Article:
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The Eleventh Circuit held that substantial evidence supported the ALJ's decision that one of the mining company's former miners was entitled to benefits under the Black Lung Benefits Act. In regard to the Act's automatic entitlement provision in 30 U.S.C. 932(l), the court held that "at the time of his or her death" modifies the adjective "eligible," such that survivors' entitlement to benefits depends on whether the miner was eligible before his or her death, not whether, by that time, the pertinent decisionmaker had formally determined the miner to be so. In this case, two surviving spouses qualified for survivor benefits under 932(l)'s automatic-entitlement provision because their husbands were eligible for benefits under the Act at the times of their respective deaths and despite the fact that the men were only thereafter formally determined to be eligible. View "Oak Grove Resources, LLC v. Director, OWCP" on Justia Law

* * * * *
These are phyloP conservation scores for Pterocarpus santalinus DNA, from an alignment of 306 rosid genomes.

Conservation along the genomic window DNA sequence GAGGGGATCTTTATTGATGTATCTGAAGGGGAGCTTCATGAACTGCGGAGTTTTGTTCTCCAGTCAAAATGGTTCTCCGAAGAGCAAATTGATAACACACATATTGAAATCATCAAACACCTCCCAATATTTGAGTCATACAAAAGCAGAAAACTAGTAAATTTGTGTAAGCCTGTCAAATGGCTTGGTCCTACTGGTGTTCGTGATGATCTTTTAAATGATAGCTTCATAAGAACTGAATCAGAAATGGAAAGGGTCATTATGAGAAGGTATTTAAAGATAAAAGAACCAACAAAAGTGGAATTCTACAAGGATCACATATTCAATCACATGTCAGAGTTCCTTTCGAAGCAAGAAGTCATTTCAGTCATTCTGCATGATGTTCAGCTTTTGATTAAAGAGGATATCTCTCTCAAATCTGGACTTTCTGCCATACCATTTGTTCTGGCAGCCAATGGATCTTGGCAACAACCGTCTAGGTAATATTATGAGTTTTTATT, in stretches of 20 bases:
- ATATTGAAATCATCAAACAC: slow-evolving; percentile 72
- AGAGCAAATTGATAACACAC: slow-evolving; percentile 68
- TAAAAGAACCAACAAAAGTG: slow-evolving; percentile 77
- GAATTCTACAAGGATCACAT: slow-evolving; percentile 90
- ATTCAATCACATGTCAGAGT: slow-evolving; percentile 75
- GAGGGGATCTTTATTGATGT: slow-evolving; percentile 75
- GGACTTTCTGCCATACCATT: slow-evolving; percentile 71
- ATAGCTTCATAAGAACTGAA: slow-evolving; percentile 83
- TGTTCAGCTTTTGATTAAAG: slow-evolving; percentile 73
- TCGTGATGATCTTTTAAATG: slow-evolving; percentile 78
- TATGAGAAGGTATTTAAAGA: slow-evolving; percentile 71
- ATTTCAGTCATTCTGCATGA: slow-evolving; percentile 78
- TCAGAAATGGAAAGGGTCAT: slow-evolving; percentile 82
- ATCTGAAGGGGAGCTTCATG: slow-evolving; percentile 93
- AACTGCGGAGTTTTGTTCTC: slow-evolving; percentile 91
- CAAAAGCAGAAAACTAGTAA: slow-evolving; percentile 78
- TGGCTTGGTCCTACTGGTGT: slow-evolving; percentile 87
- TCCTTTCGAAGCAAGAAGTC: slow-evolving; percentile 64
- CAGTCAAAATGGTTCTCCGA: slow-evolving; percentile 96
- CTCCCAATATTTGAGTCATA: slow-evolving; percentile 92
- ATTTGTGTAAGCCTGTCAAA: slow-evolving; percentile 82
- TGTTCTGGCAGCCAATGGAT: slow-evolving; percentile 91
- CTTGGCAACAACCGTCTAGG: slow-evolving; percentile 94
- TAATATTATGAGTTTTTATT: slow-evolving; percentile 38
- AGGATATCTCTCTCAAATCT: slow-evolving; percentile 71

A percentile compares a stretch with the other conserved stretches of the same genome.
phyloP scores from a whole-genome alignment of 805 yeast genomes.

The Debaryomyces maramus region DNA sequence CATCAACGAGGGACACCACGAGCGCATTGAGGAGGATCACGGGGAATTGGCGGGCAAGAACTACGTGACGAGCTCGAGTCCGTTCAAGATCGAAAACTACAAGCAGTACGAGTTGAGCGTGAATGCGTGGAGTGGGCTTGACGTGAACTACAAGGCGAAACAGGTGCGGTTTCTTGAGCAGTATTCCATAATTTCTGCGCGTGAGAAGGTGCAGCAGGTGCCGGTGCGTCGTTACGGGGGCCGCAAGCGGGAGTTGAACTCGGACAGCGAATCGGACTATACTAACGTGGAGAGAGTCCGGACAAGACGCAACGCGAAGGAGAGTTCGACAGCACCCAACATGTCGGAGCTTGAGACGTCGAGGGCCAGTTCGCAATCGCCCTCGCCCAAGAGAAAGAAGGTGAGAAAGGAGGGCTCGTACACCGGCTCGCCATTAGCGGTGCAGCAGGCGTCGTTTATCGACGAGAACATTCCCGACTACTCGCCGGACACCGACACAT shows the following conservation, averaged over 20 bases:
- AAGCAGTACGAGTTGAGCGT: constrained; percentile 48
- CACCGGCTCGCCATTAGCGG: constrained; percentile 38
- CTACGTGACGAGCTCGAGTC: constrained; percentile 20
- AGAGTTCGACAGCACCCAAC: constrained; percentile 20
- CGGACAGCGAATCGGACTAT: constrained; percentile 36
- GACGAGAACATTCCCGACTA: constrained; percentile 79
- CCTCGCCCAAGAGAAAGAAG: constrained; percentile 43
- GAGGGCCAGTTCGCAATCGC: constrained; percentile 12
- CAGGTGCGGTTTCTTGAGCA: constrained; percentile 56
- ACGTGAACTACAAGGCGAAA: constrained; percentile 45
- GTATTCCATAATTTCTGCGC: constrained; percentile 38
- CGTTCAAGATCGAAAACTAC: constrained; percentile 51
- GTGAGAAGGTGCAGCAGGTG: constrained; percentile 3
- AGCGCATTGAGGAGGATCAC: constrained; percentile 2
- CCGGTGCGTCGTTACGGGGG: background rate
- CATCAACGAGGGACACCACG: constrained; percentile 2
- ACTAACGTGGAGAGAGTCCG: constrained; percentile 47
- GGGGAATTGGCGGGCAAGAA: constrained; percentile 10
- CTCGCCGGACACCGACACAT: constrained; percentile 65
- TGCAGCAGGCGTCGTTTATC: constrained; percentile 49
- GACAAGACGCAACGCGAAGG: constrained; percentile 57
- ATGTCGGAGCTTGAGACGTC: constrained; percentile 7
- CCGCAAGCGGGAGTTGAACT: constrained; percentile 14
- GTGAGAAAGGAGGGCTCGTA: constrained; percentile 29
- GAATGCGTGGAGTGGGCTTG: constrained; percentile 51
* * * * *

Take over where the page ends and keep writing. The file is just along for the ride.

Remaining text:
Posted in: Personal Injury

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After plaintiff slipped and fell as he stepped down from a landing located on the outer deck of a cruise ship operated by NCL, he filed suit alleging that NCL negligently failed to warn passengers of the step down, and negligent failed to maintain and inspect the lighting in the area. The Eleventh Circuit affirmed in part and held that the district court did not abuse its discretion in striking a portion of the expert's First Supplemental Report and the entirety of the Second Supplemental Report. However, the court held that plaintiff raised a genuine issue of material fact regarding NCL's prior notice of the dangerous condition posed by the step down. Therefore, the court reversed and remanded the district court's ruling regarding the failure to warn claim. Finally, the court affirmed as to the negligent maintenance claim and held that the district court did not err in concluding that plaintiff failed to create a triable issue of fact on whether NCL had notice of the allegedly dangerous condition posed by the unilluminated lightbulb. View "Guevara v. NCL (Bahamas) Ltd." on Justia Law